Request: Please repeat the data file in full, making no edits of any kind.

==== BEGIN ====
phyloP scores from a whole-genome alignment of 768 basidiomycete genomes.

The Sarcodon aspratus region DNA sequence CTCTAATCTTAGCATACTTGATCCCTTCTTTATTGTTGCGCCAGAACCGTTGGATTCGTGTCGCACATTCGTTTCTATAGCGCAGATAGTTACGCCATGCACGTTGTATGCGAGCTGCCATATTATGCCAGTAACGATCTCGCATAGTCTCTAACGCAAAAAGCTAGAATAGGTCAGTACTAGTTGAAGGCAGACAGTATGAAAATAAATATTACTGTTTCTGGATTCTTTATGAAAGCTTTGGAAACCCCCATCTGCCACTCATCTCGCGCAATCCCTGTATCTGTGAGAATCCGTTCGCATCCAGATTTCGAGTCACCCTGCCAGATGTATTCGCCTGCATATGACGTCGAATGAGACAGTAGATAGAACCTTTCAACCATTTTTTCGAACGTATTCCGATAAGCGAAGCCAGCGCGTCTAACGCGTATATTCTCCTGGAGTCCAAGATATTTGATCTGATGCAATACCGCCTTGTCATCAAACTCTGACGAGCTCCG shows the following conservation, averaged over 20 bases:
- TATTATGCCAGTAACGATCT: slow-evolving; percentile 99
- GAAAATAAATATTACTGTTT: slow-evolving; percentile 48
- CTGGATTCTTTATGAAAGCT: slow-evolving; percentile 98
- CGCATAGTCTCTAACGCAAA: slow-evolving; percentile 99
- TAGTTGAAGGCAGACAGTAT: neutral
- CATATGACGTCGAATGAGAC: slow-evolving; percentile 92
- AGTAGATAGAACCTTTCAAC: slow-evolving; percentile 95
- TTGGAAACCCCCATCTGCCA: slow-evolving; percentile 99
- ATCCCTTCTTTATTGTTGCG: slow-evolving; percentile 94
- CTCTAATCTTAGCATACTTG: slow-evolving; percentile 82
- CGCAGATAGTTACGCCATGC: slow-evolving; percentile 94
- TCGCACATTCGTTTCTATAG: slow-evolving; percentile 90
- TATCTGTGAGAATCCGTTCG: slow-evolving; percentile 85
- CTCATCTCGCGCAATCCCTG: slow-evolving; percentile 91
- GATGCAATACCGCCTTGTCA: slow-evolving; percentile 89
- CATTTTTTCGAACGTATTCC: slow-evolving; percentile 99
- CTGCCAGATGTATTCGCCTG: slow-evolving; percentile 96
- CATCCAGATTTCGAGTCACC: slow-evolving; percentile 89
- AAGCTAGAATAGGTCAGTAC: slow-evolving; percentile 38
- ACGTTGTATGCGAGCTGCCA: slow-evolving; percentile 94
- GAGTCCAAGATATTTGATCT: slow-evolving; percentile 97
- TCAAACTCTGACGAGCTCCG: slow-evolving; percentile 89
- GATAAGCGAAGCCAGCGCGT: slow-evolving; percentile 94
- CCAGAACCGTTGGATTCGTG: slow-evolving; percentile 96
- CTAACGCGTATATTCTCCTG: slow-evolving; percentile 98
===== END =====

phyloP scores from a whole-genome alignment of 768 basidiomycete genomes.

The Sarcodon aspratus region DNA sequence CTCTAATCTTAGCATACTTGATCCCTTCTTTATTGTTGCGCCAGAACCGTTGGATTCGTGTCGCACATTCGTTTCTATAGCGCAGATAGTTACGCCATGCACGTTGTATGCGAGCTGCCATATTATGCCAGTAACGATCTCGCATAGTCTCTAACGCAAAAAGCTAGAATAGGTCAGTACTAGTTGAAGGCAGACAGTATGAAAATAAATATTACTGTTTCTGGATTCTTTATGAAAGCTTTGGAAACCCCCATCTGCCACTCATCTCGCGCAATCCCTGTATCTGTGAGAATCCGTTCGCATCCAGATTTCGAGTCACCCTGCCAGATGTATTCGCCTGCATATGACGTCGAATGAGACAGTAGATAGAACCTTTCAACCATTTTTTCGAACGTATTCCGATAAGCGAAGCCAGCGCGTCTAACGCGTATATTCTCCTGGAGTCCAAGATATTTGATCTGATGCAATACCGCCTTGTCATCAAACTCTGACGAGCTCCG shows the following conservation, averaged over 20 bases:
- TATTATGCCAGTAACGATCT: slow-evolving; percentile 99
- GAAAATAAATATTACTGTTT: slow-evolving; percentile 48
- CTGGATTCTTTATGAAAGCT: slow-evolving; percentile 98
- CGCATAGTCTCTAACGCAAA: slow-evolving; percentile 99
- TAGTTGAAGGCAGACAGTAT: neutral
- CATATGACGTCGAATGAGAC: slow-evolving; percentile 92
- AGTAGATAGAACCTTTCAAC: slow-evolving; percentile 95
- TTGGAAACCCCCATCTGCCA: slow-evolving; percentile 99
- ATCCCTTCTTTATTGTTGCG: slow-evolving; percentile 94
- CTCTAATCTTAGCATACTTG: slow-evolving; percentile 82
- CGCAGATAGTTACGCCATGC: slow-evolving; percentile 94
- TCGCACATTCGTTTCTATAG: slow-evolving; percentile 90
- TATCTGTGAGAATCCGTTCG: slow-evolving; percentile 85
- CTCATCTCGCGCAATCCCTG: slow-evolving; percentile 91
- GATGCAATACCGCCTTGTCA: slow-evolving; percentile 89
- CATTTTTTCGAACGTATTCC: slow-evolving; percentile 99
- CTGCCAGATGTATTCGCCTG: slow-evolving; percentile 96
- CATCCAGATTTCGAGTCACC: slow-evolving; percentile 89
- AAGCTAGAATAGGTCAGTAC: slow-evolving; percentile 38
- ACGTTGTATGCGAGCTGCCA: slow-evolving; percentile 94
- GAGTCCAAGATATTTGATCT: slow-evolving; percentile 97
- TCAAACTCTGACGAGCTCCG: slow-evolving; percentile 89
- GATAAGCGAAGCCAGCGCGT: slow-evolving; percentile 94
- CCAGAACCGTTGGATTCGTG: slow-evolving; percentile 96
- CTAACGCGTATATTCTCCTG: slow-evolving; percentile 98